Steps for business recovery after a wildfire

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How to get back in business after a wildfire

  1. How to proceed as soon as the fire danger is over: safety steps.
  2. Structural damage? What to look for.
  3. More steps for recovery and resuming business.

Few natural disasters can cause as much damage to buildings and additional property like wildfires. Should this happen to your business, you’ll naturally want to return to business as usual as soon as possible. However, just as the need to evacuate prior to a wildfire must be taken seriously, it’s just as important to take steps for business recovery after a wildfire.

Just because the risk of an active fire is over doesn’t mean that all risk has passed. There are still factors to consider such as reduced building integrity, impaired fire-protection systems and damaged utilities and other systems that may present unexpected hazards. These issues must be safely addressed before you can start going back to work.

Related: Fire prevention tips for small businesses and shops

Here we’ll share some share key practices from Zurich Risk Engineers that can be used to help affected businesses cope with the challenges after a wildfire. Here are a few tips to consider:

When first responding to a damaged building or work site

Here are the important first steps for business recovery after a wildfire:

  • Don’t return to the site/building until it has been cleared by the proper local authorities.
  • Wear protective gear that includes thick-soled footwear, leather gloves, a hard hat and mask that guards against ash and dust.
  • Stock up with appropriate supplies including potable water, flashlights and extra batteries, as well as a camera to document conditions. Bring identification in case authorities are limiting access.
  • Thoroughly survey the premises for hazards such as live electrical wires; broken glass or metal; flammable liquids or leaking fuel gases; flammable atmosphere in the vapor space of flammable storage tanks; weakened power poles or trees/branches.
  • Watch out for live embers, smoldering debris and ash pits created by burning tree roots.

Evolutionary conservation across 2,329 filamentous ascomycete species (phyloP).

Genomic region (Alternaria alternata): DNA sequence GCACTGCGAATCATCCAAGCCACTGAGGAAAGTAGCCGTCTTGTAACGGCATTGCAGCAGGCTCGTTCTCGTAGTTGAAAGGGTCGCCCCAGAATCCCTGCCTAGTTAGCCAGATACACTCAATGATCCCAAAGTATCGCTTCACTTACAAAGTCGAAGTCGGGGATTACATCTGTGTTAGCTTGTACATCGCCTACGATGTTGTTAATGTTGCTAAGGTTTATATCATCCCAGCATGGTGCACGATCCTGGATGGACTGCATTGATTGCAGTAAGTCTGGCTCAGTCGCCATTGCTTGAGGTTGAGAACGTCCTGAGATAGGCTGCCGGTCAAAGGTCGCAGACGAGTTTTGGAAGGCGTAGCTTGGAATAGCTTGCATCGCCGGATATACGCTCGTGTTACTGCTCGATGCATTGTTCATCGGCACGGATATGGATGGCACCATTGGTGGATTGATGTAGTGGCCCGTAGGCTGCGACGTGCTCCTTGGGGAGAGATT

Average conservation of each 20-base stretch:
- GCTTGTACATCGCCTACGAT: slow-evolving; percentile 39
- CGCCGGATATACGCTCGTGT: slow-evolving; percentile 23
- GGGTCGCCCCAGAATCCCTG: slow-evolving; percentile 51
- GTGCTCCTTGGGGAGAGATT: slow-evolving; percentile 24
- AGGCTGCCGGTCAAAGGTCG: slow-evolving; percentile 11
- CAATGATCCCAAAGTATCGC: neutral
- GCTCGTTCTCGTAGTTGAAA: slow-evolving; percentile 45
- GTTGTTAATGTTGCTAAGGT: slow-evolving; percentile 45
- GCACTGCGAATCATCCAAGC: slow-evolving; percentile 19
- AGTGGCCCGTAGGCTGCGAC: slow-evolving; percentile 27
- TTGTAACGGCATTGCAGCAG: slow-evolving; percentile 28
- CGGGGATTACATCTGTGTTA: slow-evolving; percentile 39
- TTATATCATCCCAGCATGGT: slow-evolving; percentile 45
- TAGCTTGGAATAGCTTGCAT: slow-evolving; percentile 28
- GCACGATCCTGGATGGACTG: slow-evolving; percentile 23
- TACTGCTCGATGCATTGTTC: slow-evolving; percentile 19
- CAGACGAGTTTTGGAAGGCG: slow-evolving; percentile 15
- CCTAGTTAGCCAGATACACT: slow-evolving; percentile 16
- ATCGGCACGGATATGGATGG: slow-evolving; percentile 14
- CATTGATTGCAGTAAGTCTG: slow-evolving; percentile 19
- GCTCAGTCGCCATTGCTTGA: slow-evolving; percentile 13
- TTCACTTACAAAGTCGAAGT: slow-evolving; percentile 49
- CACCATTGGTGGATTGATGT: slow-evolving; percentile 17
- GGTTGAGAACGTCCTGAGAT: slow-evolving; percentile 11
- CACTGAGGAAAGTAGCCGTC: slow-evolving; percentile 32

• Check for signs of fire and/or structural damage to weakened hardscape/paved areas that could collapse.
  • Verify the status of your protective systems, including water supplies, fire sprinkler systems, fire pumps and alarms, and security systems.
  • Manage impairments to property- protection systems, getting them back into service as quickly as possible.
  • Consider posting security personnel if your building or site access isn’t controlled.
Related: Wildfire safety tips for businesses


Look for structural damage

If you’re seeing signs of structural damage, you may need a structural engineering evaluation that includes:

  • Checking the ceiling/roof, attic and outer walls for sparks, discoloration, smell of smoke, etc.
  • Using an infrared scanner, if available, to check for hot spots in the walls and ceilings.
  • Inspecting all windows and doors for damage, testing them for functionality.


Shifting to the recovery phase of steps for business recovery after a wildfire

  • Begin salvage as soon as possible to protect the facility, as well as identify damaged goods that can be saved.
  • Do not use water in the facility until authorities deem the water source is safe.
  • Plan and initiate repairs. Establish a priority list; contact respective contractors as soon as possible.
  • If the area surrounding your facility has been leveled by fire, consult with local experts on how to restore the land with fire-safe landscaping.
  • Evaluate mechanical and electrical systems. Have qualified personnel check utility systems and hazardous processes before returning them to service.
  • Clear roof and ground-level catch basins from fire debris.
  • Restore HVAC systems to maintain or restore building interior environment.
  • Check all electrical equipment for damage by inspecting circuit breakers and panels, switchgear and motors.
  • Heed health department recommendations, which may include tetanus shots to protect from bacteria in contaminated soil.
Related: How to create a fire protection and prevention plan for businesses

Follow these steps for business recovery after a wildfire to open your company back up with as little interruption as possible.